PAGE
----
The Clinton campaign, which requested the corrections in the first place, seized on those small inconsistencies and attempted to use them to discredit the entire story. The campaign wrote a nearly 2,000-word public letter to the Times demanding an explanation for the “egregious” story and attacking the paper’s “apparent abandonment of standard journalistic practices.”
Liberal media outlets were more than happy to join in the pile-on. Newsweek‘s Kurt Eichenwald declared the Times guilty of “a level of recklessness that borders on, well, criminal behavior.” The Atlantic called the “botched story” a “huge embarrassment” for the paper. Salon.com declared it “another shoddy Clinton smear.” Mother Jones wrote that it was an “epic screw-up.”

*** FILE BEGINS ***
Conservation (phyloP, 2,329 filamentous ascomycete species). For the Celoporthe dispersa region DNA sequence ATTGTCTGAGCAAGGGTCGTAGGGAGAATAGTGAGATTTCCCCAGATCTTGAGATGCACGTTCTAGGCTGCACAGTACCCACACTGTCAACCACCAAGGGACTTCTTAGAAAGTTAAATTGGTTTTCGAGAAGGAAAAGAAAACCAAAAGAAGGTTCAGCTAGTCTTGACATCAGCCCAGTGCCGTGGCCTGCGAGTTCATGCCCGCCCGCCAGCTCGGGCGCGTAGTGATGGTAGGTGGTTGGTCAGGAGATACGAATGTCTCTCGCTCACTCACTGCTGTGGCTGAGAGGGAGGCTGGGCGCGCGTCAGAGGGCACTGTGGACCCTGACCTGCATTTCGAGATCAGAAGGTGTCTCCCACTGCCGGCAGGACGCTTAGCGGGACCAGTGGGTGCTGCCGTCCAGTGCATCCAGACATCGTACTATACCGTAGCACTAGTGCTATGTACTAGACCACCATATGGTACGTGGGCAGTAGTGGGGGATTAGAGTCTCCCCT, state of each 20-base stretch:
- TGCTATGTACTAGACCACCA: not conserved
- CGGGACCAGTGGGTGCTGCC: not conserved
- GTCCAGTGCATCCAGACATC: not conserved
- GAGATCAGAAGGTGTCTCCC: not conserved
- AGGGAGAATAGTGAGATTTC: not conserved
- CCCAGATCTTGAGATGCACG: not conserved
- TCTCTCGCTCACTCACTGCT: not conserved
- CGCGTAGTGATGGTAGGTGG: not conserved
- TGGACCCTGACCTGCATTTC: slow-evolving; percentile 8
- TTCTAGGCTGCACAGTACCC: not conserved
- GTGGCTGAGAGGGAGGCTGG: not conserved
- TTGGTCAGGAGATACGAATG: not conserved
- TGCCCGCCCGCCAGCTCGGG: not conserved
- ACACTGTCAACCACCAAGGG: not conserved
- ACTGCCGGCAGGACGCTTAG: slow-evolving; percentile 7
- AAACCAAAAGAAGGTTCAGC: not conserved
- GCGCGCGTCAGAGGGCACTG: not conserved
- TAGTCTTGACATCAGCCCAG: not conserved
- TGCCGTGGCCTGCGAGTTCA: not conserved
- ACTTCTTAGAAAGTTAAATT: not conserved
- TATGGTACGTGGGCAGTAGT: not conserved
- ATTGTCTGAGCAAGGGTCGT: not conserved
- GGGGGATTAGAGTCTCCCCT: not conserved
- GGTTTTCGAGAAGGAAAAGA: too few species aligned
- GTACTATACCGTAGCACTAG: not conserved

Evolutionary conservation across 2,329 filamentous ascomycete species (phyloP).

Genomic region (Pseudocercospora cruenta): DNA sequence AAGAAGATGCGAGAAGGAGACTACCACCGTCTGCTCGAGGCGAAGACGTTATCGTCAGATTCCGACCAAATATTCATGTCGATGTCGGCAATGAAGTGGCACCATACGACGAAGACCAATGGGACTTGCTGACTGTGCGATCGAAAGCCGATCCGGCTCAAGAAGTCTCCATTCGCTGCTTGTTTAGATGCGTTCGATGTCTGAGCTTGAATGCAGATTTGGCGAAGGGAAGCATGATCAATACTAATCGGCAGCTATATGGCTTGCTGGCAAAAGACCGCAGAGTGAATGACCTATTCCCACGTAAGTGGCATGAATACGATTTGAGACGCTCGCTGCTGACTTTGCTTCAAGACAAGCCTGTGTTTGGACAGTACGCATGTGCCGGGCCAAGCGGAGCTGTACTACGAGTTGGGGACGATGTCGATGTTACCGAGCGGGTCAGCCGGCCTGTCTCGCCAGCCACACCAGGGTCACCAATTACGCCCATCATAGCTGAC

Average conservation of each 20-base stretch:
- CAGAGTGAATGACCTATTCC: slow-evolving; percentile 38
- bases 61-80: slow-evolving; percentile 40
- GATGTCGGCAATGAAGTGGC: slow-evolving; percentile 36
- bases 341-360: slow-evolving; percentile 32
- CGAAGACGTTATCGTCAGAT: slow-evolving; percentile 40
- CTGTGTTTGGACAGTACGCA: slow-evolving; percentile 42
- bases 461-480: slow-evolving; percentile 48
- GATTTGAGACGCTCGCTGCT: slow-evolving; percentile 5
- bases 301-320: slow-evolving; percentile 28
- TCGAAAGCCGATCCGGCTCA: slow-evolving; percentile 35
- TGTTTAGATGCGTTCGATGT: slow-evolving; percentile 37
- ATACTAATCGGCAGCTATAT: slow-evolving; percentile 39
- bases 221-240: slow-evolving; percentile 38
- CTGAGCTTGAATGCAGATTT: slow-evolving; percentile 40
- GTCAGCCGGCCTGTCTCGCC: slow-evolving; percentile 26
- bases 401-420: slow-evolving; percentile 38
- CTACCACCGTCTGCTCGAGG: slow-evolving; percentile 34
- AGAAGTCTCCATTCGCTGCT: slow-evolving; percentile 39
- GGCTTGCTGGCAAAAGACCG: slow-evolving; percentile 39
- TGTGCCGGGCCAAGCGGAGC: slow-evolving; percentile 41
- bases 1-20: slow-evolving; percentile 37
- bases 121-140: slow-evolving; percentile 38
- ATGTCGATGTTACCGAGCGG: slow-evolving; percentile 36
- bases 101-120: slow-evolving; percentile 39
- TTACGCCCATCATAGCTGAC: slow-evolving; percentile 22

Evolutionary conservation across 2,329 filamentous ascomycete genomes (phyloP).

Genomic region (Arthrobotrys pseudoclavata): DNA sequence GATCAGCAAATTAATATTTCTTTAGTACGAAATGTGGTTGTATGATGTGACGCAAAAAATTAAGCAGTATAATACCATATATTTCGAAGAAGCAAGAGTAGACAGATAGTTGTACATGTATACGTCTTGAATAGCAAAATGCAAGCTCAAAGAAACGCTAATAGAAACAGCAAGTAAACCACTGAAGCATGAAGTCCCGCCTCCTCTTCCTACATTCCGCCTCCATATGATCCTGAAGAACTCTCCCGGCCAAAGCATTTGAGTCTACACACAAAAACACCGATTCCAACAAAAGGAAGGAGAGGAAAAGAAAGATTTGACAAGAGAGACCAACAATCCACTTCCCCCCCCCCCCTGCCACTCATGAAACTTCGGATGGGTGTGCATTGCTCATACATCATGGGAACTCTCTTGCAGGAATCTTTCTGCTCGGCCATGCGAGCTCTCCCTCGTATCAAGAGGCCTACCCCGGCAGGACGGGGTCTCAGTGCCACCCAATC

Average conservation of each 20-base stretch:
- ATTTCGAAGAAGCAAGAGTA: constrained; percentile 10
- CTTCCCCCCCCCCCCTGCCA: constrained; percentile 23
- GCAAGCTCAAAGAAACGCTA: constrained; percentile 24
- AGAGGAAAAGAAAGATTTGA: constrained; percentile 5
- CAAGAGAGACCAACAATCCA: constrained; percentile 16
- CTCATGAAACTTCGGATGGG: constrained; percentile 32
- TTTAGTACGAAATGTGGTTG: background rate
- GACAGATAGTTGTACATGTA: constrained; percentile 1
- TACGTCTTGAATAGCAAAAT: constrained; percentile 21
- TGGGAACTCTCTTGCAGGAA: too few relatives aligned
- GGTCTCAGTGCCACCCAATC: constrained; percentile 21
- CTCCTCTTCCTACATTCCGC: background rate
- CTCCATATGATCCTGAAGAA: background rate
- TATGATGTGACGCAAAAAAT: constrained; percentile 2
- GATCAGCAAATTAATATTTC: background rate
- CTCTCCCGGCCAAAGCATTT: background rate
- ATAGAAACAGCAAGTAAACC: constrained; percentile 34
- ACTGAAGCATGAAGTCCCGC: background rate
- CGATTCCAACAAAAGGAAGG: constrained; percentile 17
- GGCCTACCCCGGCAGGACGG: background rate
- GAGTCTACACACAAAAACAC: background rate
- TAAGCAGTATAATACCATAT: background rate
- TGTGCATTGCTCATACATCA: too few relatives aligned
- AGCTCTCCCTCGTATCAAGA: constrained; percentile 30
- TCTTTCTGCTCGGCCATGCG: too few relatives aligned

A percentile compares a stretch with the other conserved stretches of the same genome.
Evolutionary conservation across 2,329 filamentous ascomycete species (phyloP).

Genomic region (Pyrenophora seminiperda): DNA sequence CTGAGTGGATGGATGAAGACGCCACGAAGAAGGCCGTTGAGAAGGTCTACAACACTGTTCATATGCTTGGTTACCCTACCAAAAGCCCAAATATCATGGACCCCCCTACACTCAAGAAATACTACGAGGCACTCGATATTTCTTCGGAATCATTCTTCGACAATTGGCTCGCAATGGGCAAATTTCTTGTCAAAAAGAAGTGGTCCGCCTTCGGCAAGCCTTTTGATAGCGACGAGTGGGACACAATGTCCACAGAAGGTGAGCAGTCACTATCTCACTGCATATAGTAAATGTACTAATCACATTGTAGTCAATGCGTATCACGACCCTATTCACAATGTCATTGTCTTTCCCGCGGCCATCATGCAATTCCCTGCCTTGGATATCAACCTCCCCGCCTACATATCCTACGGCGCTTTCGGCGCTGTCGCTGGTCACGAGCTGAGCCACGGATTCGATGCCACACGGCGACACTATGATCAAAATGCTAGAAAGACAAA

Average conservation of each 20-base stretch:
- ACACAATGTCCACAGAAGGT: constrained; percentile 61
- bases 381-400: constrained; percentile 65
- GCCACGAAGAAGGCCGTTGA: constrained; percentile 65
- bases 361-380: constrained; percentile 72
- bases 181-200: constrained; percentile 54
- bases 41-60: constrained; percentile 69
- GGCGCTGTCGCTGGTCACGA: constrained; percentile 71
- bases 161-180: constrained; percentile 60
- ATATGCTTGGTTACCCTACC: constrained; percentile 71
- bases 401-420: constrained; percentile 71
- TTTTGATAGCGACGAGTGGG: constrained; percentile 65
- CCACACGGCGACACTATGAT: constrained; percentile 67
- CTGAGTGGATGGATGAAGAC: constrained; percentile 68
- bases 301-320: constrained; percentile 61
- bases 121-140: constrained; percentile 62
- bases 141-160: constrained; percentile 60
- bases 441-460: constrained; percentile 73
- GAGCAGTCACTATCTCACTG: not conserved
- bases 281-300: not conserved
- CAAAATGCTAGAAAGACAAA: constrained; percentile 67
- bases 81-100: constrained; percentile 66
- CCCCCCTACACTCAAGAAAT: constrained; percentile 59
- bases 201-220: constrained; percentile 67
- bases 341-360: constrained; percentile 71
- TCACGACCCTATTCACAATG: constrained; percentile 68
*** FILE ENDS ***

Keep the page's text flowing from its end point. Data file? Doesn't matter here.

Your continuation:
But former FBI director James Comey’s new book indicates that the ridiculous semantics game was even more moot than it appeared. The Times actually understated the reality: Clinton was already under criminal investigation at the time by the FBI, and yes, she was definitely the target.
“Though The Times may have thought those clarifications were necessary, their original story was much closer to the mark,” Comey writes. “It was true that the transmission to the F.B.I. from the inspector general did not use the word ‘criminal,’ but by the time of the news story, we had a full criminal investigation open, focused on the secretary’s conduct.”
Read the whole thing.